Tuesday, June 17, 2014

Dare to be silly.

I've just written a chapter that is so over the top sentimental and religious that it is totally out of character for me.

First of all, I'm not religious, so it was strange to write such a scene.  But the Character was a believer, a strong believer, and so I went into her head and wrote this outrageous scene that seems silly to me.

But it's what it is. I let myself write it.  I like it, but I don't know how it looks to others.

But does it matter how it looks to others, if this is what I think the book needs?  Been forcing myself to write the scenes.  They seem a little clunky to me, but move on.  Get it done.

Wrote 2600 words.  A couple of short chapters.

So I have two chapters left, which is only one less chapter than I started the week intending to write.  Like I said, I wrote a couple of extra small chapters, which were more or less about upping the danger stakes.

So now I feel like the final chapters can be written.

This next chapter is the emotional core of the book.  The final chapter is just like the final fireworks.
I have only a general idea of what I want to accomplish in both chapters.  Yesterday worked out OK, in that I forced myself to write the chapters despite not really knowing where I was going -- besides having a general idea.  Usually, I like to have the whole chapter in my head before I write it.  But I waited two weeks for the chapter to form and it never did, so I winged it.

Lots of rewriting ahead of me on Wolflander and Ghostlander -- going along with the huge rewrites of Faerylander I have to wonder what it is about these books that require so much rewriting.  I think maybe because so much of it is totally made up and imaginary.  My Faery is a completely new world, with its own rules, and it if very hard to make that work.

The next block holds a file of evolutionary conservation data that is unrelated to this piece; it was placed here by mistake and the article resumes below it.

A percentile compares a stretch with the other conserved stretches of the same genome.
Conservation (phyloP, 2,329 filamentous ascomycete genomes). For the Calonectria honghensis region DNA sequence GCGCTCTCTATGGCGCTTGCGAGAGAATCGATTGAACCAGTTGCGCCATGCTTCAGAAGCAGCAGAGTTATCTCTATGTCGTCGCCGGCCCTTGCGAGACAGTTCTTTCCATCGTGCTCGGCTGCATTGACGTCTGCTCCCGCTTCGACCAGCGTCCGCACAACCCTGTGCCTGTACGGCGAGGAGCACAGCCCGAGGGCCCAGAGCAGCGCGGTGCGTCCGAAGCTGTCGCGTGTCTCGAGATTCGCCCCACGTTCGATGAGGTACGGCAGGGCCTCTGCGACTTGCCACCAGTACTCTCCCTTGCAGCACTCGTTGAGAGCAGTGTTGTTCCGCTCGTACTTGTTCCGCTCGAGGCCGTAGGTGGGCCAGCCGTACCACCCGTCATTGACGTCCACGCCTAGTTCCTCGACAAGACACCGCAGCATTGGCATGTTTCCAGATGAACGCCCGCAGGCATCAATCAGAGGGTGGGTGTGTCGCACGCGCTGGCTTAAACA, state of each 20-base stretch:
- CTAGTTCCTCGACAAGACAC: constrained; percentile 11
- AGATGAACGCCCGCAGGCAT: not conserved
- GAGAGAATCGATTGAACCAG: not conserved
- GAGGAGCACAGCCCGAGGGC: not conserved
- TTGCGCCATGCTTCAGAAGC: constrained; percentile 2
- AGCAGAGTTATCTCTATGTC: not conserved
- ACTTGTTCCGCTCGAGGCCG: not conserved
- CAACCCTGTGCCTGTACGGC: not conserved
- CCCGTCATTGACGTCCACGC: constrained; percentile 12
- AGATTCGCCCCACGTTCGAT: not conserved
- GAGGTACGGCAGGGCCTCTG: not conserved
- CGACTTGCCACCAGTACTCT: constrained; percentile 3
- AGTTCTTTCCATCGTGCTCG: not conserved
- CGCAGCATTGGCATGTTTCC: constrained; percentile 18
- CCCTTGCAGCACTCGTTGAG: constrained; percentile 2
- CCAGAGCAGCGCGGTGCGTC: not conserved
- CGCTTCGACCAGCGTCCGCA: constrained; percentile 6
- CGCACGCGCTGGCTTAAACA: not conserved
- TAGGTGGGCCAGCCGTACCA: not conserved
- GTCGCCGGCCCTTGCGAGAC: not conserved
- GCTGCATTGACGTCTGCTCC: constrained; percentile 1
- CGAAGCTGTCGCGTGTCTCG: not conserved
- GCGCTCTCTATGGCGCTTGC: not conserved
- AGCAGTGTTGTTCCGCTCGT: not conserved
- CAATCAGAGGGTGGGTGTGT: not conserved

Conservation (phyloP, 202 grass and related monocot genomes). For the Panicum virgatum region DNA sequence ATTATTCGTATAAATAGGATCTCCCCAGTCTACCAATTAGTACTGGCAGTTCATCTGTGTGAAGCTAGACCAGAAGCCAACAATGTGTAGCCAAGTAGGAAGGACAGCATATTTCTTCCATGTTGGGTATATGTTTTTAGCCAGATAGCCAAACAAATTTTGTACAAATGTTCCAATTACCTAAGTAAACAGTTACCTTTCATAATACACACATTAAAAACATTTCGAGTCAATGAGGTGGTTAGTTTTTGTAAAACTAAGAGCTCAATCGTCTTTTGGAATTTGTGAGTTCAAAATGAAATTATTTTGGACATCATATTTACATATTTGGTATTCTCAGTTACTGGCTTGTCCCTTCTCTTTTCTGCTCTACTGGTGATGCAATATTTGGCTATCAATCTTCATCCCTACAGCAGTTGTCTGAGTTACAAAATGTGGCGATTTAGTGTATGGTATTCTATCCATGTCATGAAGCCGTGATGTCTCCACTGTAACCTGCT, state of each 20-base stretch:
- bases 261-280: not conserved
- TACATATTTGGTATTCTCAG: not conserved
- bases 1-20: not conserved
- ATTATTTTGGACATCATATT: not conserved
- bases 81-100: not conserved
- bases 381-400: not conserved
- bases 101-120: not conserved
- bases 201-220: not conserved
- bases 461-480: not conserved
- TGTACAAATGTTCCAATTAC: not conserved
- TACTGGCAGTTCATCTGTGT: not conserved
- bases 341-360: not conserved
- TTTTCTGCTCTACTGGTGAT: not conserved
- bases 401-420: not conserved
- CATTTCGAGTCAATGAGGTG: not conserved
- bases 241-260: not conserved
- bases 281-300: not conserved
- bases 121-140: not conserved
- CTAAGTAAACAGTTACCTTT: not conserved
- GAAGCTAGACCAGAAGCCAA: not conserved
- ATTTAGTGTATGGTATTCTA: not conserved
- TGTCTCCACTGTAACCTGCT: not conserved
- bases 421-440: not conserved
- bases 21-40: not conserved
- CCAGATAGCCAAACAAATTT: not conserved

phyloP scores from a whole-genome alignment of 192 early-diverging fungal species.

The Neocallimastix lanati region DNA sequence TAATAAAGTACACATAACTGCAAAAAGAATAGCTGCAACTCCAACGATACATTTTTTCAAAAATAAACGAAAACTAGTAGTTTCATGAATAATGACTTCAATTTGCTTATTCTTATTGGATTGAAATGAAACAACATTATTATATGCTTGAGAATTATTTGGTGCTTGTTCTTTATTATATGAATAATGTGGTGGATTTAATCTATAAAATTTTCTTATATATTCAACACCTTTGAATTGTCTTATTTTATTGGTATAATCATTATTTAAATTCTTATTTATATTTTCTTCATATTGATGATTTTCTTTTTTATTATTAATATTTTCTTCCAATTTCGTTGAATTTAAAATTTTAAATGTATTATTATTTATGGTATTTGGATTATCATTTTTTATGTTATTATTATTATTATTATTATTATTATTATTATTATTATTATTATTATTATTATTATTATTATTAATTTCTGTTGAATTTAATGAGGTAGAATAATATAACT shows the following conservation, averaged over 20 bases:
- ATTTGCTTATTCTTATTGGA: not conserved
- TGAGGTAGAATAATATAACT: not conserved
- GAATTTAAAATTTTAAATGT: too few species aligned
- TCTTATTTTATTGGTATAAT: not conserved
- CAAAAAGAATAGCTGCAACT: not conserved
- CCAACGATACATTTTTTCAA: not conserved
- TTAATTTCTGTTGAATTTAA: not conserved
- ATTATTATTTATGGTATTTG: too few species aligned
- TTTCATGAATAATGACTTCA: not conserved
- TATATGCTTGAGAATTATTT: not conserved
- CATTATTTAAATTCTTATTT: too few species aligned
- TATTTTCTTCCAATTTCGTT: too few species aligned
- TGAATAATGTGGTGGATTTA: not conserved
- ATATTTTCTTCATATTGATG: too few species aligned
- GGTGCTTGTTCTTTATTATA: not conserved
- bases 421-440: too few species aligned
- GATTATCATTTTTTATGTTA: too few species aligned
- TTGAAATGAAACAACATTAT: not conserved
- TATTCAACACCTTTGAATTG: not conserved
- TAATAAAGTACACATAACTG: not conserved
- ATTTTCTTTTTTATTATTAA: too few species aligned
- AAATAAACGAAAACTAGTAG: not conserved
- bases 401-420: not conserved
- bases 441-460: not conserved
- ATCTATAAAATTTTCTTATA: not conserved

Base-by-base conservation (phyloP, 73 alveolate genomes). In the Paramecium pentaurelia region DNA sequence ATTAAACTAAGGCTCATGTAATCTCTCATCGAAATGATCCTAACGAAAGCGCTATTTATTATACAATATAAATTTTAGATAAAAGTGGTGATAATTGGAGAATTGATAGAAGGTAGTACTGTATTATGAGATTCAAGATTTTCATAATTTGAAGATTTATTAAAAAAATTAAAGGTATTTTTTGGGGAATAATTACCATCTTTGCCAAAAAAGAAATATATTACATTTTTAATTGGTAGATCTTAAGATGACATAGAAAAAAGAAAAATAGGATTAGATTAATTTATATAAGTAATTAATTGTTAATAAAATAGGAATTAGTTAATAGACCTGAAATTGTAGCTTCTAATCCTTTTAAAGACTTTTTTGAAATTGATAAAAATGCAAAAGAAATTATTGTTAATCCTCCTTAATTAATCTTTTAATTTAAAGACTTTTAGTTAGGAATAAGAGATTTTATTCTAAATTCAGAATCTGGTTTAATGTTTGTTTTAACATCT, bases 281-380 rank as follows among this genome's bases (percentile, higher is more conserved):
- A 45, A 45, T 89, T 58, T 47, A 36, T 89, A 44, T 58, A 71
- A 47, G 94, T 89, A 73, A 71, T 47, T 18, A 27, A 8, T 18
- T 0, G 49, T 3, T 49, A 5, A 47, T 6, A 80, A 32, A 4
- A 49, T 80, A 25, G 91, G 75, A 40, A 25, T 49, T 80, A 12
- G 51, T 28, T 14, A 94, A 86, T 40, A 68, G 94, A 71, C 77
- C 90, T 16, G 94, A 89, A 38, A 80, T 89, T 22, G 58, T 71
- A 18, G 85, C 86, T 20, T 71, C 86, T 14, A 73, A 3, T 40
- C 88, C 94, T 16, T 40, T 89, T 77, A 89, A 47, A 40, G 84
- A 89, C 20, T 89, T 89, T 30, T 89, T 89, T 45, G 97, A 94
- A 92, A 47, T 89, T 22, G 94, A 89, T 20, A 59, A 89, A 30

Maybe a lesson there.  Either think out all the rules in advance, or write material that doesn't require so many rules.  Writing my historical horror books, for instance, I'm constrained by historical reality.  Which somehow makes it easier.

Same thing with the Vampire Evolution books, which were constrained by the reality of the modern world.  Strange to say about books about werewolves and bigfoots and vampires, but they are meant to be set in the real world.

Whereas the Lander books have much more of a made-up quality to them. (Even though technically they are set in the real world they have always seemed more imaginary to me.)  

Next time I write a new book that isn't connected to any of the current series, I'm going to set myself the task of writing a straight-forward book, with no side trips, no flashbacks, something simple. 

That's hard to do.

No comments: